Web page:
Preventing Tragedy – Awareness, Truth and Compassion are Key

Another school shooting is unfolding as we speak.  Children killing other children.  It’s unspeakable yet speak about it we must.  As Catholics, we need to see these terrifying events through a different prism.  Truth and compassion must be our guideposts, for if they are, we have an opportunity to recognize potential tragedy before it strikes.

I’m a survivor of school bullying turned author, speaker and activist, who works deep inside the trenches of America’s schools to help save lives.  Every day, I hold hurting kids in my arms, listening as they pour out the pain inside of them.  Some are bullies who admit they fantasize about bringing a gun to school, others are victims or outcasts who say the same thing.  It’s taught me this: a suffering, lost soul, can’t be categorized or labeled.  Mental illness, prior abuse, neurological disorders, revenge, violence in the media–the list is endless. What compels the act of violence is important to understand, but it’s our commitment as Catholic educators, to practice enlightened awareness and act upon it with truth and compassion that will make the ultimate difference.

Here are some ways that you can deepen your practice and help your students develop their own:

  • Be curious. Curiosity leads to compassion.  If you have a student who seems “off,” who isn’t comfortable engaging with others, the “loner” kid, look more closely.  Most children don’t choose to alienate themselves.  Something happened that caused the alienation.  Find out as much about that student’s background as you can.  The more you learn, the more compassion you’ll feel, and nothing breaks down barriers more than compassion.
  • Take action. Reach out. Talk to this student.  Talk to their parents.  Talk to their other teachers, the counselor, siblings, whomever you think may have insight.  Sometimes all it takes is the early intervention of one determined adult to save an entire school.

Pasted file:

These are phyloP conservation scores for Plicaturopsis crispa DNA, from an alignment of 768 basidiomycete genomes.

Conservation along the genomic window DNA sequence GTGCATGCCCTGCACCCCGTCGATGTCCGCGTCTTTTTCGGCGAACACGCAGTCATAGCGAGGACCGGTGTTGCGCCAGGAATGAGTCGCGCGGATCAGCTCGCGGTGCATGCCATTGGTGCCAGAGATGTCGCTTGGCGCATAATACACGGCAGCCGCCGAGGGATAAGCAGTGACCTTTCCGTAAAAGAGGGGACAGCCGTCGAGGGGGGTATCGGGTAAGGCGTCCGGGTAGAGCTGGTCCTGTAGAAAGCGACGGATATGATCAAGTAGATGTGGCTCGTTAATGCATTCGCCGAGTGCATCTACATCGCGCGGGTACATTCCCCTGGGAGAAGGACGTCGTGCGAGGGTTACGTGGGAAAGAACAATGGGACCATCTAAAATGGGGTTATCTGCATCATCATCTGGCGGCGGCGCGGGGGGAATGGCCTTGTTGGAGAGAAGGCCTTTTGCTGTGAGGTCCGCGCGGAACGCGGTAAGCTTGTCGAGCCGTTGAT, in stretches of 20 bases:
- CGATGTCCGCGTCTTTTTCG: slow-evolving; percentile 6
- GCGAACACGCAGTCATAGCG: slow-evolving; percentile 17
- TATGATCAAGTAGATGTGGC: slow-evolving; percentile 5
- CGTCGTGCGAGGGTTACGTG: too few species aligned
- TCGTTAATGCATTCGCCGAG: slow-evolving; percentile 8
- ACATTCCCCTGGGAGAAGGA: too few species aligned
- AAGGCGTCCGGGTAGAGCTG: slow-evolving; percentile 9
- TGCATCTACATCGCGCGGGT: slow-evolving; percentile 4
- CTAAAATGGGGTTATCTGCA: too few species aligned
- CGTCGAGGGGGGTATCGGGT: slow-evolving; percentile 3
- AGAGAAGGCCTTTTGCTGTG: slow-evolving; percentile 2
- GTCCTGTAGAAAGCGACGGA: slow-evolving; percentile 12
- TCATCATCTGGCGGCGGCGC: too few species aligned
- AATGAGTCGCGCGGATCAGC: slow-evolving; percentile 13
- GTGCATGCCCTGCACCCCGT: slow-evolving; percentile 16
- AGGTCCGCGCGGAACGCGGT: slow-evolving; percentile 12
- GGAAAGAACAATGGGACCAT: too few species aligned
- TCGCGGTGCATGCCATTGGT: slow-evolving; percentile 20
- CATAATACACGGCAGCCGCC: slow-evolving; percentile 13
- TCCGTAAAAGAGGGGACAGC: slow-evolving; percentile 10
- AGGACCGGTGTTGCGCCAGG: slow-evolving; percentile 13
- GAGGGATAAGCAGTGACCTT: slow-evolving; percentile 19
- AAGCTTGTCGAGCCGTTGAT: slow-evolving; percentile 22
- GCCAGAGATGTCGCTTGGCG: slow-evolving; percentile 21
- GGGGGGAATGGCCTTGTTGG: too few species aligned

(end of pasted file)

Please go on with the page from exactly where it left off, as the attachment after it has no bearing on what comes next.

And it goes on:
• Lead with truth and be guided by compassion as you work towards a plan of action to help this child. Don’t let someone else’s denial weaken your resolve. And above all, be relentless–administration, diocesan leadership, the child’s parents—whomever you need to partner with to sustain the intervention, stay the course.
  • Incorporate the theme of awareness of others into assignments, quizzes, classroom activities and discussions. Let your imagination have full rein.   Have students start a “Compassion Journal,” in which they’re encouraged to practice that awareness, take action to help someone if they seem sad or alone, and then write about it.  If you have little ones, instead of a journal, perhaps they draw pictures of these experiences.  The key is to keep reinforcing the concept of awareness the same as you would good grammar, respecting adults, doing your homework, or any other value that’s imparted regularly to students as part of our daily ritual.  Add awareness wherever you can
  • Give students a conversation starter card for reporting anything troubling that they observe as part of their awareness practice. Sometimes a child will want to come forward with a concern about another student, but they don’t know where to begin.  These starter cards provide a script, with blanks they can fill in, to help them open up. You can have different versions for different situations that students typically don’t like talking about.   You can create your own cards, but here’s one that I’ve used for reporting bullying behavior that’s been effective:

I need to tell you something.  I don’t want to get anyone in trouble.  I want to help them.

_________________ hurt me. (Fill in the name/names of the person who was hurtful to you).  This is how they hurt me_____________ (Explain what happened).  This is how it made me feel__________________(In one or two sentences explain how this person made you feel).  This is why it made me feel that way_____________________(In one or two sentences explain why your feelings were hurt). 

I’m not telling because I want______________ (name/names) punished.  I’m telling because I think this person is hurting and I want you to help make their hurt stop so they stop hurting others. Please let me know after you’ve talked to (name/names), if I can help, too.

For some students, you may be the only stable adult in their lives.  You may see yourself as an educator, but what you really are is a guardian angel.  Just because your students can’t see your wings doesn’t mean they’re not there.  And we must do everything we can, even if it means going beyond our comfort zone, to connect with that misunderstood child before they risk becoming a dark and dangerous young adult.

Jodee Blanco is the author of four books on bullying, including the New York Times bestselling memoir, Please Stop Laughing At Me…. She is also the author of the NCEA’s new Anti-Bullying Survival Series. Jodee travels to schools, sharing her story to save lives, and has spoken to over a half-million people worldwide. For more information, please visit Jodee’s website.